Specialty events heat up rodeo

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Cory Solomon of Prairie View, Texas, will be one of eight of the elite tie-down ropers in ProRodeo that will be part of The Eliminator contest Tuesday, Sept. 28, at the Waller County Fair and Rodeo in Hempstead, Texas.

HEMPSTEAD, Texas – When members of the Waller County Fair Board came up with the idea for The Eliminator tie-down roping competition seven years ago, directors were just seeking to do something unique for fans in southeast Texas.

They continue to pursue something extraordinary and, in recent years, have added an invitational ladies breakaway roping that is sanctioned by the WPRA, the same organization that sanctions barrel racing in ProRodeo.

The Eliminator has turned into a big deal, not only for those in attendance but also for the big-name cowboys that make it part of their annual schedules. Take this year, for example: Defending world champion Shad Mayfield has confirmed his place in the lineup, and he will be joined by seven other top-tier ropers.

That includes local cowboy Cory Solomon of Prairie View, Texas, and world champions Shane Hanchey and Caleb Smidt, both of whom have ties to the region; Smidt lives Bellville, Texas, and Hanchey, originally from Sulphur, Louisiana, but now lives in Carmine, Texas.

Also in the mix are 2019 world champion Haven Meged, 2017 world titlist Marcos Costa and National Finals Rodeo qualifiers Ty Harris and Marty Yates. All eight cowboys are among the top 10 in the world standings and are virtual locks to compete at this year’s NFR.

Hanchey has been part of The Eliminator competition since its inception in 2014, and there’s a good reason.

“I’ve made the trip over before I moved to Carmine, but I did that every year mainly for the fact that it’s something different and something us calf ropers look forward to,” said Hanchey, who sits atop the world standings this year who is gearing up for his 12th NFR. “It’s a different type of roping, and you’re going against the best guys in the world.”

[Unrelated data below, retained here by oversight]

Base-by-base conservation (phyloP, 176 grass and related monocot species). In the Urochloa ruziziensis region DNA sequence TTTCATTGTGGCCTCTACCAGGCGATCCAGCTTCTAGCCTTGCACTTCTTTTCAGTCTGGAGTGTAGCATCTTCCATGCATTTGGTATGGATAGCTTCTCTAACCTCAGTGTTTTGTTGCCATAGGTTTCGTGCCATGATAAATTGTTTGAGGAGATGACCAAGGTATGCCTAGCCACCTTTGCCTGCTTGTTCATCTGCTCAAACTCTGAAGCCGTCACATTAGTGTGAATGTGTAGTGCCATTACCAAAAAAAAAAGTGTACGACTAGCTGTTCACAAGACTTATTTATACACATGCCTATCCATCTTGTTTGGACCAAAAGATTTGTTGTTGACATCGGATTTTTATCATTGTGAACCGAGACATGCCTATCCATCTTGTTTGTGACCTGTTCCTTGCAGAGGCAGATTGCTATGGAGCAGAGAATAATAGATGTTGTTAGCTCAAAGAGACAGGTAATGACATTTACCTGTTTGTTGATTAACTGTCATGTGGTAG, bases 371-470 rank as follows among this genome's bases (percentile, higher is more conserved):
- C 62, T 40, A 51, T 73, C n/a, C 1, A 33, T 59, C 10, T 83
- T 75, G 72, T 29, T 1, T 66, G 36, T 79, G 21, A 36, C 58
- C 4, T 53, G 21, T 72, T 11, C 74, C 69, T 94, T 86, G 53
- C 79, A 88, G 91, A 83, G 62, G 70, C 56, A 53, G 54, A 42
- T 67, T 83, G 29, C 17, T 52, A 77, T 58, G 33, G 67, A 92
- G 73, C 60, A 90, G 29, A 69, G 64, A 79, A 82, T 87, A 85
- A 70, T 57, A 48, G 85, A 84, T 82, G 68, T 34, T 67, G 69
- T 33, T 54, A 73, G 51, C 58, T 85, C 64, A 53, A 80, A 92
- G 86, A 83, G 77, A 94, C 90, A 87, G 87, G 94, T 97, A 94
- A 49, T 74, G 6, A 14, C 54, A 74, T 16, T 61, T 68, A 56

The Eliminator – which offers $15,000 in added money – will be featured Tuesday, Sept. 28, and will be a big night of competition; the evening will include an open tie-down roping, which also draws a lot of the big names.

“I’ve never won The Eliminator, but I finished second twice,” Hanchey said. “I’ve won the open roping a couple of times, though.”

The 2021 regular season will conclude the end of September, and it’s been a long season for the cowboys that have been on the road making a living at rodeo. Still, it’s a refreshing stop to return to Hempstead for those that have been involved with it.

“The last thing a lot of us want to do is rope, especially coming from the (ProRodeo) Tour Finale in Salinas (California),” Hanchey said. “At the end of the day, we rope for a living, and what the committee there has done to grow that thing is great financially for us. When a committee has put that much into it, we want to show our support.”

Breakaway roping will take place Wednesday, Sept. 29, and will feature many of the top cowgirls. This year marks the second straight season for the National Finals Breakaway Roping, which will take place in conjunction with the NFR at Las Vegas in December. Money earned in Hempstead will count toward the 2022 season.

That’s the case for all the contestants heading to town to compete at the ProRodeo, set for Thursday, Sept. 30-Saturday, Oct. 2. Hundreds of contestants will try to kick off their 2022 campaign with a strong start at the Waller County Fair and Rodeo. Two years ago, for example, steer wrestler Jacob Edler placed high in Hempstead, then parlayed that into his first NFR qualification 2020 and eventually his first world championship.

“I really like our timing with the rodeo season,” said John Schluens, co-captain of the fair board’s rodeo committee. “Coming right off the end of the regular season, these cowboys are in good shape, and a lot of them are hungry to get a good start to the next year. We offer them that.

“October is a great time to be in southeast Texas, and they all recognize that. We don’t just draw cowboys from Texas; we get cowboys from all over the country.”


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